U.S. President Joe Biden believes that authorizations for the use of military force that justify U.S. airstrikes on foreign targets need to be updated, according to Reuters on Saturday, citing the White House.

Biden's signal of support to replace war power authority in the Middle East comes a little more than a week after he gave the green light for a retaliatory attack against Iranian-backed militia in eastern Syria.

The U.S. has blamed the militia for multiple attacks that targeted U.S. servicemen and interests in Iraq in the past.

White House Press Secretary Jen Psaki said that the recent airstrikes in Syria that Biden authorized were legal.

"The Syria airstrikes were, of course - we had a legal process and review. We are confident in the legal authorities for that strike," she said in remarks quoted by Reuters.

During her daily press briefing, Psaki told journalists that Biden agreed the Authorizations for the use of Military Force (AUMFs) are "long overdue for update."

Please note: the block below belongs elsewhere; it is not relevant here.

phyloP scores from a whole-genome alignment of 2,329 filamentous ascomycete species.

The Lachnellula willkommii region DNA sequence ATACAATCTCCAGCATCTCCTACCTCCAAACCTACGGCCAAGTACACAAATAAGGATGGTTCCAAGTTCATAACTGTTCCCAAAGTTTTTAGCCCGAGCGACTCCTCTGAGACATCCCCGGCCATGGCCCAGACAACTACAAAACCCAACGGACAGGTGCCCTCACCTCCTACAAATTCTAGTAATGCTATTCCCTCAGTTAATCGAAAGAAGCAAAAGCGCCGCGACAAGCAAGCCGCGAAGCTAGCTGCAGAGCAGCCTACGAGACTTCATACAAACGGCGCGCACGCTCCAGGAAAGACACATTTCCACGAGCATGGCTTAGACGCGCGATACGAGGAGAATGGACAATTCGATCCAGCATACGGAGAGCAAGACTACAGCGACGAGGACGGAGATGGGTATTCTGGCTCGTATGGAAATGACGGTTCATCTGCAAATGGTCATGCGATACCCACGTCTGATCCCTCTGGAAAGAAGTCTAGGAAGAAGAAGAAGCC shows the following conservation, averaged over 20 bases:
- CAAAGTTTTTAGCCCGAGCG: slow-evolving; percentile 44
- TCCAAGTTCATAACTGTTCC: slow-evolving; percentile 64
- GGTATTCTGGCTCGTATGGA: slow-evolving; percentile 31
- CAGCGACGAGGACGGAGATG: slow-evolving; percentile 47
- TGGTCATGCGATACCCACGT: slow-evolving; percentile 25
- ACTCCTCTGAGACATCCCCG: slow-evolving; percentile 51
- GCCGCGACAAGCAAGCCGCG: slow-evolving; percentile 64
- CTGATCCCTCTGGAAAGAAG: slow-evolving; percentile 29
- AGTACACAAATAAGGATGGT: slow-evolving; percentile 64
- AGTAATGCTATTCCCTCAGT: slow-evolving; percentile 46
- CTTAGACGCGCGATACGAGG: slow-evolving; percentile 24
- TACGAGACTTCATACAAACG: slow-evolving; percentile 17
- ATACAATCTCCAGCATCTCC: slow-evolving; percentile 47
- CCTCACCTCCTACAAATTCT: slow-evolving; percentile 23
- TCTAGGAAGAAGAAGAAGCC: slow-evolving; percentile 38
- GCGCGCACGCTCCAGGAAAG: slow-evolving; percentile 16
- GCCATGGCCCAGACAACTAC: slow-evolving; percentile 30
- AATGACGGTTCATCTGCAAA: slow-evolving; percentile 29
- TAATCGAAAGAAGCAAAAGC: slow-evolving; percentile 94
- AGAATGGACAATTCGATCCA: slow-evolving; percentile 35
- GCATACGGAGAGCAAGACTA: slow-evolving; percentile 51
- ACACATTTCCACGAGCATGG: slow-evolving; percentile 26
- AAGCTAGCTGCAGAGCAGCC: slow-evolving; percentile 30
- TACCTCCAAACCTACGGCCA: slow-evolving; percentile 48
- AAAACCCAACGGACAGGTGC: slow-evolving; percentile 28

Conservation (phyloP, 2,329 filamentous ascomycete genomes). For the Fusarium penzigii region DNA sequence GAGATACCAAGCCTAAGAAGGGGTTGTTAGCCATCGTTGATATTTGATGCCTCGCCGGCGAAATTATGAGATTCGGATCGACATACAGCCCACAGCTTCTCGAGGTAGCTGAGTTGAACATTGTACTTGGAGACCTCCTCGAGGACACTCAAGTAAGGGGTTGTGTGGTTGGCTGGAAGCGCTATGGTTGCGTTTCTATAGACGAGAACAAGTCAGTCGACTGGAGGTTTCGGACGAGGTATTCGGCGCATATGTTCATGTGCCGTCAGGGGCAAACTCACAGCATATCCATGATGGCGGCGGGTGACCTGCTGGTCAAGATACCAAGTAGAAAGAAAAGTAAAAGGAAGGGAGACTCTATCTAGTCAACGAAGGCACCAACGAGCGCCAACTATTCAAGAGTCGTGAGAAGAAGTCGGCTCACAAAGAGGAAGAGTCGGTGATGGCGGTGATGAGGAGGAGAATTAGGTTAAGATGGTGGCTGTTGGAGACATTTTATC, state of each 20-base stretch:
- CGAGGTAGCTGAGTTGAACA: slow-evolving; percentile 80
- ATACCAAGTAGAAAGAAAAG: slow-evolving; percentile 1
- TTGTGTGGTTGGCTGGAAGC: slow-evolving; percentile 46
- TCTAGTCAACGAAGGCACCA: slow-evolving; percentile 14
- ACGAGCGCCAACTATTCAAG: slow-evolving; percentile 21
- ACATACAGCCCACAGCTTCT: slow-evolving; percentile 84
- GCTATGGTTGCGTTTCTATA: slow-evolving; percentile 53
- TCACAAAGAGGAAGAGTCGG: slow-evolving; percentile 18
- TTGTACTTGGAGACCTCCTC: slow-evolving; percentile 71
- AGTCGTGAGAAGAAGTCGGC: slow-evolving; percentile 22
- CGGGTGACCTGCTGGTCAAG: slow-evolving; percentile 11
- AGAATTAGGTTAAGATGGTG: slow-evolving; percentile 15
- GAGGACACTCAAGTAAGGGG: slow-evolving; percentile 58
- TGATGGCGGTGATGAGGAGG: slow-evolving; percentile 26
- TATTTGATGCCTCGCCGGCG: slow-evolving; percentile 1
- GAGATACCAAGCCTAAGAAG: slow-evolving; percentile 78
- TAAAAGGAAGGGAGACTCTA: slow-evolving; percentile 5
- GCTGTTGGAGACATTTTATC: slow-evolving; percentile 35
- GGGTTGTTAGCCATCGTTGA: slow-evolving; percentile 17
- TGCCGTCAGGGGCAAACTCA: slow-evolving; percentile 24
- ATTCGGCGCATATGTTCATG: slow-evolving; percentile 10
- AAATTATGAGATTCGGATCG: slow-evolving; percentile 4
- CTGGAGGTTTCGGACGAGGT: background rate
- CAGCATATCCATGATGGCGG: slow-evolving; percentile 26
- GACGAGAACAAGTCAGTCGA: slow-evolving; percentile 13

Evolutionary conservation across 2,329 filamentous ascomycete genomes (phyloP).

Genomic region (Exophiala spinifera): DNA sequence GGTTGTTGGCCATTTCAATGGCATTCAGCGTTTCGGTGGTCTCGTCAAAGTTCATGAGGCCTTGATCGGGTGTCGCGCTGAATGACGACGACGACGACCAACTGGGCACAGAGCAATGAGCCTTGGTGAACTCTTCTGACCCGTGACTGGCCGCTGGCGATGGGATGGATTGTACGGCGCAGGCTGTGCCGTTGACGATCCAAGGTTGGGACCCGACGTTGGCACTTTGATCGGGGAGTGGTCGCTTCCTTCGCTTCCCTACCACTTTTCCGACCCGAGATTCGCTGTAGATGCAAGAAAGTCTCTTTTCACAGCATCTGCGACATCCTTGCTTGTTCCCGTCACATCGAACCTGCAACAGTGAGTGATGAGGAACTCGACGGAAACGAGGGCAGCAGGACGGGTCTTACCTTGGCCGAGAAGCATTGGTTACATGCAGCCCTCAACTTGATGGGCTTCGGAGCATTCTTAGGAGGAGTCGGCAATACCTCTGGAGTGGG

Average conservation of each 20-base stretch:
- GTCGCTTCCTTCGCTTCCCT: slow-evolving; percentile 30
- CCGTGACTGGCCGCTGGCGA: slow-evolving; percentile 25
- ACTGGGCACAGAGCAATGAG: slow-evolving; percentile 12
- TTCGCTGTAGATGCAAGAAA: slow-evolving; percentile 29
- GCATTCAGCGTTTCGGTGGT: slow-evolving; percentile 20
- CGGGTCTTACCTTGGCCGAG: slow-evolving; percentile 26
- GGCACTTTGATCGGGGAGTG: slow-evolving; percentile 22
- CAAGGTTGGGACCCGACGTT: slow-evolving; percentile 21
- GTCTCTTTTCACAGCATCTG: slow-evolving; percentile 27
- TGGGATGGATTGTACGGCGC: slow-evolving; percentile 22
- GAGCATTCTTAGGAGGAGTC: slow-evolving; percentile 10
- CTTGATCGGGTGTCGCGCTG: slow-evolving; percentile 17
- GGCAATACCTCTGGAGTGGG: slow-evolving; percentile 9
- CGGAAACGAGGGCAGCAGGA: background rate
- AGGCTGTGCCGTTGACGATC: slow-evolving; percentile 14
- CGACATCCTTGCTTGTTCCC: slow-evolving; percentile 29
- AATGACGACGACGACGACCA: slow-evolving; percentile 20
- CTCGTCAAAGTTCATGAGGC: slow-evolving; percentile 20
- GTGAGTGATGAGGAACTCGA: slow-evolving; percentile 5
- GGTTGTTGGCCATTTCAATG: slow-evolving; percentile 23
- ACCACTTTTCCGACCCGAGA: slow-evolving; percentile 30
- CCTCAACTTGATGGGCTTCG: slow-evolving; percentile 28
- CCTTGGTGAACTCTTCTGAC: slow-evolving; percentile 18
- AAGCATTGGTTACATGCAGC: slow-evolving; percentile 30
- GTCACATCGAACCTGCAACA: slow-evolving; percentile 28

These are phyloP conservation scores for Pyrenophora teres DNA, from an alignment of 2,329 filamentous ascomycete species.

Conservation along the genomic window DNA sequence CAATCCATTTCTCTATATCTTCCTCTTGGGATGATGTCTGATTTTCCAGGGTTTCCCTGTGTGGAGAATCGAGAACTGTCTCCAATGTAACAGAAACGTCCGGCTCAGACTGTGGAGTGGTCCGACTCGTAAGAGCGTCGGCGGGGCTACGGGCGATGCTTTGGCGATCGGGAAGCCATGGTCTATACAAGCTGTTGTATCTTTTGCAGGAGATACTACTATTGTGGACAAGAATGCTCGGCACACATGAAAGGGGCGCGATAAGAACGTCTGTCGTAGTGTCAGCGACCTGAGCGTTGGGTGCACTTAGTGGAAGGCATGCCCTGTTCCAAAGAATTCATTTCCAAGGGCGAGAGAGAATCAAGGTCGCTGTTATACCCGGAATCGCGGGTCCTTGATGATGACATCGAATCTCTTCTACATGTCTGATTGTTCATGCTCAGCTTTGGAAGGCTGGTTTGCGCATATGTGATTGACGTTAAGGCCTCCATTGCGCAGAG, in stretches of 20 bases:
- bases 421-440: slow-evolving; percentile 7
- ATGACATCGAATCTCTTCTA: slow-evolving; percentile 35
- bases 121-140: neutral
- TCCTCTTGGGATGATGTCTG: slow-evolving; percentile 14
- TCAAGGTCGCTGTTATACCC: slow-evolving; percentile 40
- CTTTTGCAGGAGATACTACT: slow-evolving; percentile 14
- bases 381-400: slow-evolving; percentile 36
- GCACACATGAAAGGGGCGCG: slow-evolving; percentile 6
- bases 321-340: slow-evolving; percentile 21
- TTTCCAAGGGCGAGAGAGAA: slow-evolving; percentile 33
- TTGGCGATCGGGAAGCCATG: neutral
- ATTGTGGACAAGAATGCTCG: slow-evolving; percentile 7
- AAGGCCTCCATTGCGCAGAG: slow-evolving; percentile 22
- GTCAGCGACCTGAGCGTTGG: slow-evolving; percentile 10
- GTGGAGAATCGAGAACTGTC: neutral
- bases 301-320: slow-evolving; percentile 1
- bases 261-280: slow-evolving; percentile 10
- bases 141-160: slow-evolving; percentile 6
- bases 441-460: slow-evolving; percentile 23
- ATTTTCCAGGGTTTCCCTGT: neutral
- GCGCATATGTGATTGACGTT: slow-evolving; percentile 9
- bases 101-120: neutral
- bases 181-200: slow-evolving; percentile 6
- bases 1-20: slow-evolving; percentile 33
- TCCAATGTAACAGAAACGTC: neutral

Psaki said the President wanted to discuss "a narrow and specific framework" moving forward and would cooperate with U.S. Democratic Senator Tim Kaine on this issue.

The Biden administration announced its position following the proposal of a bipartisan bill earlier this week seeking to revoke the 1991 and 2002 authorizations for the wars in Iraq that presidents from both parties have relied on for legal justification to launch attacks in the region, USA Today reported.

The 2001 version authorized the use of military force against al-Qaeda in Afghanistan after 9/11, and the 2002 iteration gave Bush Congress's approval to invade Iraq - a measure then-senator Biden supported.

"The U.S. Congress has a responsibility to not only vote to authorize new military action but to repeal old authorizations that are no longer necessary," VOX quoted Kaine as saying in a statement.

The U.S. Constitution gives Congress -- not the president -- the power to declare war.